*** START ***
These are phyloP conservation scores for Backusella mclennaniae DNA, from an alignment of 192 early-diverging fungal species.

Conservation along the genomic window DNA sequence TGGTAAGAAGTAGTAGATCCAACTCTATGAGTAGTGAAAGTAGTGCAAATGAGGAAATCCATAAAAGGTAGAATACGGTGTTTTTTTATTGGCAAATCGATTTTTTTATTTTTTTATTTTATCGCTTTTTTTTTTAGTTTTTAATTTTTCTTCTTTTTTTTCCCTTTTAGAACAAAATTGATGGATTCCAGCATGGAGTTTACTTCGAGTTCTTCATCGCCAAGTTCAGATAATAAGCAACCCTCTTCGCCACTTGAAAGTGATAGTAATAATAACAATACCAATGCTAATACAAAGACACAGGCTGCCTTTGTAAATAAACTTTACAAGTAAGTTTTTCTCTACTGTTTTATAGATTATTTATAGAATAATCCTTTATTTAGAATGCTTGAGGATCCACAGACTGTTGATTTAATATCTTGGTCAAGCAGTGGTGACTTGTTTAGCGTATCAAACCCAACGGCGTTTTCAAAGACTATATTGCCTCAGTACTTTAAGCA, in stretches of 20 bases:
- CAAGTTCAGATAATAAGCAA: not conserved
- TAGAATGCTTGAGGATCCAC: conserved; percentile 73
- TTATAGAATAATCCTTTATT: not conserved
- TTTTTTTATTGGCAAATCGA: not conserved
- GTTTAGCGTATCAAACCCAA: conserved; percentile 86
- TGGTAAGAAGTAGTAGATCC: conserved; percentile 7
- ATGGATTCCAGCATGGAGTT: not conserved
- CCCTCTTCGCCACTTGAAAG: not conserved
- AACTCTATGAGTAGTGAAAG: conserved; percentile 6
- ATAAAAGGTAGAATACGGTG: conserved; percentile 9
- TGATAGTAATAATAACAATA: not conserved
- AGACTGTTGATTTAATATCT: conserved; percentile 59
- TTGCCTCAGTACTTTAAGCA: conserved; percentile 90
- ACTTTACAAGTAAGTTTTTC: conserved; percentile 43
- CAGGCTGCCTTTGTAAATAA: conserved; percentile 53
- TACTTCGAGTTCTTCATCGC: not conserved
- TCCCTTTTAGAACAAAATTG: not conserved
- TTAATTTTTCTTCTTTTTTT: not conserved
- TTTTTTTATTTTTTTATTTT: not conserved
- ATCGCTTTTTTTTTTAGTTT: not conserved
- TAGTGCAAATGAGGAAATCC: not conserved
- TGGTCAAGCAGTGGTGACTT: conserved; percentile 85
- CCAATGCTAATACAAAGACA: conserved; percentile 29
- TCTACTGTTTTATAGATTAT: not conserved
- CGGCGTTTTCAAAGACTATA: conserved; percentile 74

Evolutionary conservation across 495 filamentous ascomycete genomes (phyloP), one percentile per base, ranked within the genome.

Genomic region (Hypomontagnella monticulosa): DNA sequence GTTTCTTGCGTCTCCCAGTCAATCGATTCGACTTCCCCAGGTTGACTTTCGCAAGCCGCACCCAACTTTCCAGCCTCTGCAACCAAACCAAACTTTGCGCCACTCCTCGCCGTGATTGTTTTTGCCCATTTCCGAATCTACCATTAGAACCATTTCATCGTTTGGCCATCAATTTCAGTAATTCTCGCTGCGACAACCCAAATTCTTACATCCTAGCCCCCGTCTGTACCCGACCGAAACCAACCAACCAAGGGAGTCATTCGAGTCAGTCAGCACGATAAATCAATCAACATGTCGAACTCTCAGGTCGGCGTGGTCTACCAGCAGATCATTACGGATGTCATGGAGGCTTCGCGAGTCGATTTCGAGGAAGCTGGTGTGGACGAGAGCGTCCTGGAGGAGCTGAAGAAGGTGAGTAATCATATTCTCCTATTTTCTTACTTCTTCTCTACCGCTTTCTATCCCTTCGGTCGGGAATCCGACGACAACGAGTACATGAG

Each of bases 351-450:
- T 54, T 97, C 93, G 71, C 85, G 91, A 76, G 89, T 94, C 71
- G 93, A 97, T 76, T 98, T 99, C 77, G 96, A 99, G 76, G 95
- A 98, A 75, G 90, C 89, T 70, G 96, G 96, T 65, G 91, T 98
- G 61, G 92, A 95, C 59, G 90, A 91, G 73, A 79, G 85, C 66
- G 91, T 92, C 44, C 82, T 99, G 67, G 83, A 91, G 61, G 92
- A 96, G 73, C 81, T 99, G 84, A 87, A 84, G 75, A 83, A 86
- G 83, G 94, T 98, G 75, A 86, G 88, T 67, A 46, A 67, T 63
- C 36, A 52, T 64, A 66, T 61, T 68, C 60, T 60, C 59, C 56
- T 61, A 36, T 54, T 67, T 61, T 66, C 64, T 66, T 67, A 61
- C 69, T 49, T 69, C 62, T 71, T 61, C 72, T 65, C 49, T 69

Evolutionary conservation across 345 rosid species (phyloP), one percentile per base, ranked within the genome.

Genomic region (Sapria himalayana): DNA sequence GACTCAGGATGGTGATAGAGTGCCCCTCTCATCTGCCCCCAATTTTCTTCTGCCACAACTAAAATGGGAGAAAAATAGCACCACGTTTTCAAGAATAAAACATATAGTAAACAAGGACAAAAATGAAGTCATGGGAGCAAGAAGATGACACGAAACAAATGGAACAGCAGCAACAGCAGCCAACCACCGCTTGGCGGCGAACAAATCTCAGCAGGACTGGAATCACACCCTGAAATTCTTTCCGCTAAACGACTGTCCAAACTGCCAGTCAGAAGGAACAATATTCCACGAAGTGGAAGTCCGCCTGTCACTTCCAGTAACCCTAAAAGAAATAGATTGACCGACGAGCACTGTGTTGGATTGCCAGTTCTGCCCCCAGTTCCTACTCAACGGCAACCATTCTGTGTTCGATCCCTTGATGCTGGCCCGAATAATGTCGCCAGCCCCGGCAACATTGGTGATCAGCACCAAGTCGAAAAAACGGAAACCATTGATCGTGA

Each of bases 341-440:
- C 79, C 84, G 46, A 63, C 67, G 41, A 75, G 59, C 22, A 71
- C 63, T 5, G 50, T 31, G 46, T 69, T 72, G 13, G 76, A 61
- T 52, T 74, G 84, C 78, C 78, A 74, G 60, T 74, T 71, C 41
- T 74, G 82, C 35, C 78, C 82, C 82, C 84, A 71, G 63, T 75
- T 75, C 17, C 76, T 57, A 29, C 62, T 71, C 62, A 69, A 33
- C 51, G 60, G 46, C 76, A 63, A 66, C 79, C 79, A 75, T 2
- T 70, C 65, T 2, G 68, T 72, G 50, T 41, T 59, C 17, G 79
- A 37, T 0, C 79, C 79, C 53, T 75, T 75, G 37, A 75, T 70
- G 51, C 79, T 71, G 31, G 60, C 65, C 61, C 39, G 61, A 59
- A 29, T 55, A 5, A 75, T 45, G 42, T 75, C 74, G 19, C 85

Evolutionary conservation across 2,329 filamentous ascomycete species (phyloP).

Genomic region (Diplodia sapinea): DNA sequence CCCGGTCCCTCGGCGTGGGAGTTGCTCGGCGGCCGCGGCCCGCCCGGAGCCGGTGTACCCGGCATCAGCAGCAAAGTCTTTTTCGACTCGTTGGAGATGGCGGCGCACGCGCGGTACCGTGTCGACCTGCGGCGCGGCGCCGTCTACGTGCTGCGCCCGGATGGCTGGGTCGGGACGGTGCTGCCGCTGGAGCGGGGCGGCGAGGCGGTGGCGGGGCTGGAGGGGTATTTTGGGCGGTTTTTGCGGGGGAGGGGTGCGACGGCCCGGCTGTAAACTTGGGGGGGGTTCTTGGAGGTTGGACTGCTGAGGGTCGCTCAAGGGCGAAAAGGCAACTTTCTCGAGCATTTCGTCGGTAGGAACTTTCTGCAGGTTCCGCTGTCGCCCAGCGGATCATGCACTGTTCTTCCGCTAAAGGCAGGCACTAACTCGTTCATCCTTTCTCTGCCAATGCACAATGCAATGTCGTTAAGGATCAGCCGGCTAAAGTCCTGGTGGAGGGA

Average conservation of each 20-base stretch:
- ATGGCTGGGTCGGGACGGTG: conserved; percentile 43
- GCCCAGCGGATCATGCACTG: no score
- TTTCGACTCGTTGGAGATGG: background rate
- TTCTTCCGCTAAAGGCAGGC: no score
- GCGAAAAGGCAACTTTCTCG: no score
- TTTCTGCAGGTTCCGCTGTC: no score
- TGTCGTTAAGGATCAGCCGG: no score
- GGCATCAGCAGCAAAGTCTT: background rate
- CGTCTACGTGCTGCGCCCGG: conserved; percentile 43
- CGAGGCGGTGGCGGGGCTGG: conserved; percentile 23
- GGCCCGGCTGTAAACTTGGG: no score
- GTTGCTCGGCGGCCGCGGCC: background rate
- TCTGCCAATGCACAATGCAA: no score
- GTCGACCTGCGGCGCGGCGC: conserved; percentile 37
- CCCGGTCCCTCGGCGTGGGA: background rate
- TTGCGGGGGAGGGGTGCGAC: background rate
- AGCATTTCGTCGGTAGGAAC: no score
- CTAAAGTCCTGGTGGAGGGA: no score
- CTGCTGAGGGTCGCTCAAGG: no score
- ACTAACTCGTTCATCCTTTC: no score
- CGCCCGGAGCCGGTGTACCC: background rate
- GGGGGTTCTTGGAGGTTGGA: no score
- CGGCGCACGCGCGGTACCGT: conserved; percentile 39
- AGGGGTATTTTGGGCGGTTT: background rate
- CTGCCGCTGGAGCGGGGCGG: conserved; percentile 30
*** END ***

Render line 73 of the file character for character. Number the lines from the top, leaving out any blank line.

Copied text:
- AGCATTTCGTCGGTAGGAAC: no score